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How to stop those annoying website notification prompts

Browsing the web on a desktop computer can sometimes feel like a carefully crafted test of your sanity. You’ve got ads and auto-playing videos popping up left and right, and you’ve even got pop-ups from sites asking you for permission to send more pop-ups in the form of notifications. It’s enough to make anyone crazy.

I don’t know about you, but I almost never want a website to send me notifications — not while I’m actively looking at the site and certainly not while it’s closed. Thankfully, a minute or two of simple tweaking can stop your browser from ever allowing such invasive invitations to pester you again.

We’ve included instructions for Chrome, Firefox, and Safari. Just follow the steps below. Your sanity will thank you.

Stop notifications in Chrome

  • Click the three-dot menu icon in the browser’s upper-right corner and select “Settings.”
  • Scroll down to the bottom of the screen, click “Advanced,” then click the “Site Settings” option under the “Privacy and security” header.
  • Click “Notifications” on the screen that appears next.
  • Click the toggle next to “Ask before sending (recommended).” That’ll cause the toggle to turn from blue to gray and the text to change to “Blocked.”

If you want to allow only a small number of specific sites to send you notifications — sites like Twitter and Gmail, for instance — you can add them as whitelisted exceptions on that same Chrome settings page:

  • Click the “Add” button next to the word “Allow.”
  • Type in the URL of the site you want to whitelist using the following format: twitter.com/* — or, for another example: mail.google.com/mail*

The asterisks serve as wildcards and tell Chrome to allow notifications from any site starting with the path you entered.

Stop notifications in Firefox

  • Click the three-line menu icon in the browser’s upper-right corner and select “Options.”
  • Click “Privacy & Security” in the menu at the left.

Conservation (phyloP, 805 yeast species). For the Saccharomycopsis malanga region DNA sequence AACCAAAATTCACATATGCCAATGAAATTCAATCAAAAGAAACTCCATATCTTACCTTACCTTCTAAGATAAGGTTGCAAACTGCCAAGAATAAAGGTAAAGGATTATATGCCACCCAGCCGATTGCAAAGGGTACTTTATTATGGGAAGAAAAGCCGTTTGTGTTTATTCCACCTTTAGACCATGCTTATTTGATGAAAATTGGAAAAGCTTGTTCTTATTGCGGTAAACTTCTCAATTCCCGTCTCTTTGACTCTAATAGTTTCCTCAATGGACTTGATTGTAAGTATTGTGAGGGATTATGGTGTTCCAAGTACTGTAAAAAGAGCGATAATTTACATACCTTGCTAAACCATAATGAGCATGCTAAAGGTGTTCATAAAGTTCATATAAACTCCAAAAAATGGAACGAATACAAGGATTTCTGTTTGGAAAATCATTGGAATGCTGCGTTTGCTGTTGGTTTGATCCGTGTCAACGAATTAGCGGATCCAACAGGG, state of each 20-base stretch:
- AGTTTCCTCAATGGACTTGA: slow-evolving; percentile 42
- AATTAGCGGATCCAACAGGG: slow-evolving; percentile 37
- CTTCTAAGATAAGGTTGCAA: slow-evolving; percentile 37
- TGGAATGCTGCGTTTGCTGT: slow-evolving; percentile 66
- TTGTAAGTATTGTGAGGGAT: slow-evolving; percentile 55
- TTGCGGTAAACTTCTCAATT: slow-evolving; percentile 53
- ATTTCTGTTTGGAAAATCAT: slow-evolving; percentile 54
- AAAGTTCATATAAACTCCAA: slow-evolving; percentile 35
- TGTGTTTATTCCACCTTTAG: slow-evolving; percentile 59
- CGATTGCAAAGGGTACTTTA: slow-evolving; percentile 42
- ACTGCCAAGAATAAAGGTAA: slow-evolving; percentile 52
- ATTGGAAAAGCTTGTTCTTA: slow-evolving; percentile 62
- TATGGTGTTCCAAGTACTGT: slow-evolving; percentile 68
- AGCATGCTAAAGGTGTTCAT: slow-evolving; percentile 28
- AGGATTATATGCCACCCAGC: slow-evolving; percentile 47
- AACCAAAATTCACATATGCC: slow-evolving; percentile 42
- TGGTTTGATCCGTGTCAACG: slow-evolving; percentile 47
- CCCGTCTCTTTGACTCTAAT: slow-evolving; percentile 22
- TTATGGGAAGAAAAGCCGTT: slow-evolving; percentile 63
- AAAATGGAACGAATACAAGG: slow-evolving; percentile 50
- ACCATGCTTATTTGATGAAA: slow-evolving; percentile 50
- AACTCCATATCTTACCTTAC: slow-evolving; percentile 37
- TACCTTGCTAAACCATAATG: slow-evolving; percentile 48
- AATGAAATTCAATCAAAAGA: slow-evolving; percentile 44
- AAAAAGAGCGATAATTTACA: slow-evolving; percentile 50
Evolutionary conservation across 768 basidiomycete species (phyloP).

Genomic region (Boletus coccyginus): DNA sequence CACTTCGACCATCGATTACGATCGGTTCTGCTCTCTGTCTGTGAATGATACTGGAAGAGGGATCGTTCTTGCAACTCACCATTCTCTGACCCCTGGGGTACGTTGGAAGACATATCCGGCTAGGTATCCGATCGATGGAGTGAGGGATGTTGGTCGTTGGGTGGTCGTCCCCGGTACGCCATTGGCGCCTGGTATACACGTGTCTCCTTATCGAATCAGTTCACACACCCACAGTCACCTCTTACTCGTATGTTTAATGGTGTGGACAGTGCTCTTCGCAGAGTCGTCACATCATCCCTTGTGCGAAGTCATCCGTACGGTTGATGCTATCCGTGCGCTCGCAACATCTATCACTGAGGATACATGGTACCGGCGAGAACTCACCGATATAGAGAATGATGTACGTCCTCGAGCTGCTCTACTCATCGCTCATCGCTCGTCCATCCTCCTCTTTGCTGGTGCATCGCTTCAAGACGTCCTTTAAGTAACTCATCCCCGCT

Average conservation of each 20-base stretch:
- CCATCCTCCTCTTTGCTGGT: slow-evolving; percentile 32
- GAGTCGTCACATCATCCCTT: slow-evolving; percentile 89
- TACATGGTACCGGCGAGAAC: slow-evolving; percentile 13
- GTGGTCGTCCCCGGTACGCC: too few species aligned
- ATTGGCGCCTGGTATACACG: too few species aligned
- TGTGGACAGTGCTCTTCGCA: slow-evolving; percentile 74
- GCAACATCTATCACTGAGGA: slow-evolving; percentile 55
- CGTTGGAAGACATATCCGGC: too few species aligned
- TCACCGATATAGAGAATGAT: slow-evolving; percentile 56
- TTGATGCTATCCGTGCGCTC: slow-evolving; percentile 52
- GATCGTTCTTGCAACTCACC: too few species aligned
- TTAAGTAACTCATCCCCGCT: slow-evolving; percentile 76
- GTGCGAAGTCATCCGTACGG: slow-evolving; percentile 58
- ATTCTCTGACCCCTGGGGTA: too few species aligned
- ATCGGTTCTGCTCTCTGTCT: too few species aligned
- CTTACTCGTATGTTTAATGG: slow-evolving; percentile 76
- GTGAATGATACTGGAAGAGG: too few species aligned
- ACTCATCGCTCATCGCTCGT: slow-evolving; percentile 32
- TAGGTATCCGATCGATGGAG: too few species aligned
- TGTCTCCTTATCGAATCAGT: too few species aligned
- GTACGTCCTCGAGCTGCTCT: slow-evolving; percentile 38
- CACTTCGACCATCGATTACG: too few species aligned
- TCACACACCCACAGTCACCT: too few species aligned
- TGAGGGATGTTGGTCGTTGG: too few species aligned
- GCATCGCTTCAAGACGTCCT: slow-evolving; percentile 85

• Scroll down to the “Permissions” section and click the “Settings” button next to “Notifications.”
  • Check the box next to “Block new requests asking to allow notifications.”
  • If you want to remove any websites you’ve already authorized for notification delivery, click them in the list on that same screen and then click the “Remove Website” button. You can also click the “Remove All Websites” button to eliminate all whitelisted sites at once. (If you don’t see any sites in the list and the buttons are grayed out, that means you haven’t given any websites the green light to notify you.)

Firefox doesn’t provide any way to add sites as exceptions from its settings section, so if you want to whitelist any websites, you’ll have to leave the notification permission active and then go visit those sites individually to get them to prompt you. You can then approve the requests one at a time and then go back to disable the notification permission once you’re done.

Stop notifications in Safari

  • Go to Safari > Preferences using the top menu bar
  • Click on Notifications in the left-hand menu
  • Any websites that have asked for permission to show alerts will be listed. You can go down the list and choose to allow or deny any or all of them.
  • You can also uncheck “Allow websites to ask for permission to send push notifications” at the bottom of the window.

You can also mute all notifications from Safari (and from other apps besides), by going to the Notification Center of your Mac:

  • Go to your System Preferences…
  • Click on Notifications
  • Find Safari in the list on the left and select it.
  • Under “Safari alert style:” select “None.” This will only affect the banners that appear when you get a notification
  • Uncheck any (or all) of the following: “Show notifications on lock screen,” “Show in Notification Center,” “Badge app icon,” and “Play sound for notifications.”

If you want to silence your system temporarily, you can select “Do Not Disturb” on the the top of the left-hand list and then filling in the time or circumstance when you want to silence all notifications.

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